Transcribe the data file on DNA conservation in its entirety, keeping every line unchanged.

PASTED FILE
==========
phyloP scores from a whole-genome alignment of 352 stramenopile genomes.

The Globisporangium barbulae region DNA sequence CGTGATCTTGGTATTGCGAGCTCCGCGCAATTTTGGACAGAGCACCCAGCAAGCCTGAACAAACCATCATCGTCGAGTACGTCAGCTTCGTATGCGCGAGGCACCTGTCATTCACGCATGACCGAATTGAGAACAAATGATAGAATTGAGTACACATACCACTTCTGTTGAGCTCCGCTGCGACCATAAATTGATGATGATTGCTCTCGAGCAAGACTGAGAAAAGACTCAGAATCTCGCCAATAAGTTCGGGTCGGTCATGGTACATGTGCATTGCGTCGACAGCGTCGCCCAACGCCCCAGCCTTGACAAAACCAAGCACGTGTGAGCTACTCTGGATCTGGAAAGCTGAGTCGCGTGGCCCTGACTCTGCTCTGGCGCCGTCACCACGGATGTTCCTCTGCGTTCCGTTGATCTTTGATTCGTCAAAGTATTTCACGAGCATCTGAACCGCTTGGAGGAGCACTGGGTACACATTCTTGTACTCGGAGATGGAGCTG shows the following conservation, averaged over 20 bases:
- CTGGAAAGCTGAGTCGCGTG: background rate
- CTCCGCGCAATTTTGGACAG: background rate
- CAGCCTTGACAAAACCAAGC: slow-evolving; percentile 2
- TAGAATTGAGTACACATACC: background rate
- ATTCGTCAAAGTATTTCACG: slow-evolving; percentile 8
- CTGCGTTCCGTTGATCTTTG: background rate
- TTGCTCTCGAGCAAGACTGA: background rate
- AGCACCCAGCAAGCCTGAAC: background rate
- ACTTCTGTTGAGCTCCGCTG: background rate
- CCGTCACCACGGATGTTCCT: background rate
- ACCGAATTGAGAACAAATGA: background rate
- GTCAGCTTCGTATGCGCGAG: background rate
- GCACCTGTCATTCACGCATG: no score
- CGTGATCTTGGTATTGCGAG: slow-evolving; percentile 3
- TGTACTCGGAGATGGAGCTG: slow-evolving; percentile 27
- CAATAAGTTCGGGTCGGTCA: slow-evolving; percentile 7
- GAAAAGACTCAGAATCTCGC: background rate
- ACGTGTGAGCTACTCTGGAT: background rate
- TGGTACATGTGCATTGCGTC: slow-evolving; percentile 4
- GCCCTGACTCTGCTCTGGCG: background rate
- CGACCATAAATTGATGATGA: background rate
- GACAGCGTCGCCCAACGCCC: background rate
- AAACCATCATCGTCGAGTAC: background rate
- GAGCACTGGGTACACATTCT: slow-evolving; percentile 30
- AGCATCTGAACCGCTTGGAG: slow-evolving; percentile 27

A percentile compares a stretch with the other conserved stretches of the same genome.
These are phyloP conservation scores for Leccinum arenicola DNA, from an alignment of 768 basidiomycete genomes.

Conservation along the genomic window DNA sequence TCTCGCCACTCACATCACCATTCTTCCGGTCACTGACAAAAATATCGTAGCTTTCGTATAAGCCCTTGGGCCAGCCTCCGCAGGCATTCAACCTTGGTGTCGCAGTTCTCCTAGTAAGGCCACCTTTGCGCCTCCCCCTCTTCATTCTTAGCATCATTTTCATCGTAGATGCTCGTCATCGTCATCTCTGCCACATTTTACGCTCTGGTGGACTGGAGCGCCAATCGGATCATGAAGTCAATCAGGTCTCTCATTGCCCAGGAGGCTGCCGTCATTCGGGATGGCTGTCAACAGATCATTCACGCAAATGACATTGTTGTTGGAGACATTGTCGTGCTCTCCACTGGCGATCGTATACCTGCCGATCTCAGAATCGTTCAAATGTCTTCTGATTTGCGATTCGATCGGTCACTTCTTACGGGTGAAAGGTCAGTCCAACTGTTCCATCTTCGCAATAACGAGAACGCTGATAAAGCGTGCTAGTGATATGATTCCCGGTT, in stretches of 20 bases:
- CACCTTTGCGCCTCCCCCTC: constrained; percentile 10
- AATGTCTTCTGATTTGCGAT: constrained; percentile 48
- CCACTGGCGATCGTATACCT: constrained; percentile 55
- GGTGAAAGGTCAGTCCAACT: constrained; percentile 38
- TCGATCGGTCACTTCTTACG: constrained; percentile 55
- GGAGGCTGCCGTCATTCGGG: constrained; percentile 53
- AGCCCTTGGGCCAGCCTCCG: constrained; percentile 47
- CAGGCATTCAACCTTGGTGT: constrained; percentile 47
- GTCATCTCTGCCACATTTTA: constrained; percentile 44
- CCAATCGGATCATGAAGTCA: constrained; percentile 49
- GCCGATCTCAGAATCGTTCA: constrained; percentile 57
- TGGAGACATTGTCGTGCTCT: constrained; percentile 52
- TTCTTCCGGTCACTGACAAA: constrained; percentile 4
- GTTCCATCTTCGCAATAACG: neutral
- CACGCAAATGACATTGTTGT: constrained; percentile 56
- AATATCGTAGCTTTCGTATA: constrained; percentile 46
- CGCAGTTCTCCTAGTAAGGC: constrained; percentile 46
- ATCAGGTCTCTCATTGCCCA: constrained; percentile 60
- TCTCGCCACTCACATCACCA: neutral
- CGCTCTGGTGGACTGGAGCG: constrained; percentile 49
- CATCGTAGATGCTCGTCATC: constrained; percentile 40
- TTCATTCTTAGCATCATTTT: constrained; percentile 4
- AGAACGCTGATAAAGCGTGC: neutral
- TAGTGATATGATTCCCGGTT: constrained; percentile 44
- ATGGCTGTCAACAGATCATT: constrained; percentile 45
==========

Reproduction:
phyloP scores from a whole-genome alignment of 352 stramenopile genomes.

The Globisporangium barbulae region DNA sequence CGTGATCTTGGTATTGCGAGCTCCGCGCAATTTTGGACAGAGCACCCAGCAAGCCTGAACAAACCATCATCGTCGAGTACGTCAGCTTCGTATGCGCGAGGCACCTGTCATTCACGCATGACCGAATTGAGAACAAATGATAGAATTGAGTACACATACCACTTCTGTTGAGCTCCGCTGCGACCATAAATTGATGATGATTGCTCTCGAGCAAGACTGAGAAAAGACTCAGAATCTCGCCAATAAGTTCGGGTCGGTCATGGTACATGTGCATTGCGTCGACAGCGTCGCCCAACGCCCCAGCCTTGACAAAACCAAGCACGTGTGAGCTACTCTGGATCTGGAAAGCTGAGTCGCGTGGCCCTGACTCTGCTCTGGCGCCGTCACCACGGATGTTCCTCTGCGTTCCGTTGATCTTTGATTCGTCAAAGTATTTCACGAGCATCTGAACCGCTTGGAGGAGCACTGGGTACACATTCTTGTACTCGGAGATGGAGCTG shows the following conservation, averaged over 20 bases:
- CTGGAAAGCTGAGTCGCGTG: background rate
- CTCCGCGCAATTTTGGACAG: background rate
- CAGCCTTGACAAAACCAAGC: slow-evolving; percentile 2
- TAGAATTGAGTACACATACC: background rate
- ATTCGTCAAAGTATTTCACG: slow-evolving; percentile 8
- CTGCGTTCCGTTGATCTTTG: background rate
- TTGCTCTCGAGCAAGACTGA: background rate
- AGCACCCAGCAAGCCTGAAC: background rate
- ACTTCTGTTGAGCTCCGCTG: background rate
- CCGTCACCACGGATGTTCCT: background rate
- ACCGAATTGAGAACAAATGA: background rate
- GTCAGCTTCGTATGCGCGAG: background rate
- GCACCTGTCATTCACGCATG: no score
- CGTGATCTTGGTATTGCGAG: slow-evolving; percentile 3
- TGTACTCGGAGATGGAGCTG: slow-evolving; percentile 27
- CAATAAGTTCGGGTCGGTCA: slow-evolving; percentile 7
- GAAAAGACTCAGAATCTCGC: background rate
- ACGTGTGAGCTACTCTGGAT: background rate
- TGGTACATGTGCATTGCGTC: slow-evolving; percentile 4
- GCCCTGACTCTGCTCTGGCG: background rate
- CGACCATAAATTGATGATGA: background rate
- GACAGCGTCGCCCAACGCCC: background rate
- AAACCATCATCGTCGAGTAC: background rate
- GAGCACTGGGTACACATTCT: slow-evolving; percentile 30
- AGCATCTGAACCGCTTGGAG: slow-evolving; percentile 27

A percentile compares a stretch with the other conserved stretches of the same genome.
These are phyloP conservation scores for Leccinum arenicola DNA, from an alignment of 768 basidiomycete genomes.

Conservation along the genomic window DNA sequence TCTCGCCACTCACATCACCATTCTTCCGGTCACTGACAAAAATATCGTAGCTTTCGTATAAGCCCTTGGGCCAGCCTCCGCAGGCATTCAACCTTGGTGTCGCAGTTCTCCTAGTAAGGCCACCTTTGCGCCTCCCCCTCTTCATTCTTAGCATCATTTTCATCGTAGATGCTCGTCATCGTCATCTCTGCCACATTTTACGCTCTGGTGGACTGGAGCGCCAATCGGATCATGAAGTCAATCAGGTCTCTCATTGCCCAGGAGGCTGCCGTCATTCGGGATGGCTGTCAACAGATCATTCACGCAAATGACATTGTTGTTGGAGACATTGTCGTGCTCTCCACTGGCGATCGTATACCTGCCGATCTCAGAATCGTTCAAATGTCTTCTGATTTGCGATTCGATCGGTCACTTCTTACGGGTGAAAGGTCAGTCCAACTGTTCCATCTTCGCAATAACGAGAACGCTGATAAAGCGTGCTAGTGATATGATTCCCGGTT, in stretches of 20 bases:
- CACCTTTGCGCCTCCCCCTC: constrained; percentile 10
- AATGTCTTCTGATTTGCGAT: constrained; percentile 48
- CCACTGGCGATCGTATACCT: constrained; percentile 55
- GGTGAAAGGTCAGTCCAACT: constrained; percentile 38
- TCGATCGGTCACTTCTTACG: constrained; percentile 55
- GGAGGCTGCCGTCATTCGGG: constrained; percentile 53
- AGCCCTTGGGCCAGCCTCCG: constrained; percentile 47
- CAGGCATTCAACCTTGGTGT: constrained; percentile 47
- GTCATCTCTGCCACATTTTA: constrained; percentile 44
- CCAATCGGATCATGAAGTCA: constrained; percentile 49
- GCCGATCTCAGAATCGTTCA: constrained; percentile 57
- TGGAGACATTGTCGTGCTCT: constrained; percentile 52
- TTCTTCCGGTCACTGACAAA: constrained; percentile 4
- GTTCCATCTTCGCAATAACG: neutral
- CACGCAAATGACATTGTTGT: constrained; percentile 56
- AATATCGTAGCTTTCGTATA: constrained; percentile 46
- CGCAGTTCTCCTAGTAAGGC: constrained; percentile 46
- ATCAGGTCTCTCATTGCCCA: constrained; percentile 60
- TCTCGCCACTCACATCACCA: neutral
- CGCTCTGGTGGACTGGAGCG: constrained; percentile 49
- CATCGTAGATGCTCGTCATC: constrained; percentile 40
- TTCATTCTTAGCATCATTTT: constrained; percentile 4
- AGAACGCTGATAAAGCGTGC: neutral
- TAGTGATATGATTCCCGGTT: constrained; percentile 44
- ATGGCTGTCAACAGATCATT: constrained; percentile 45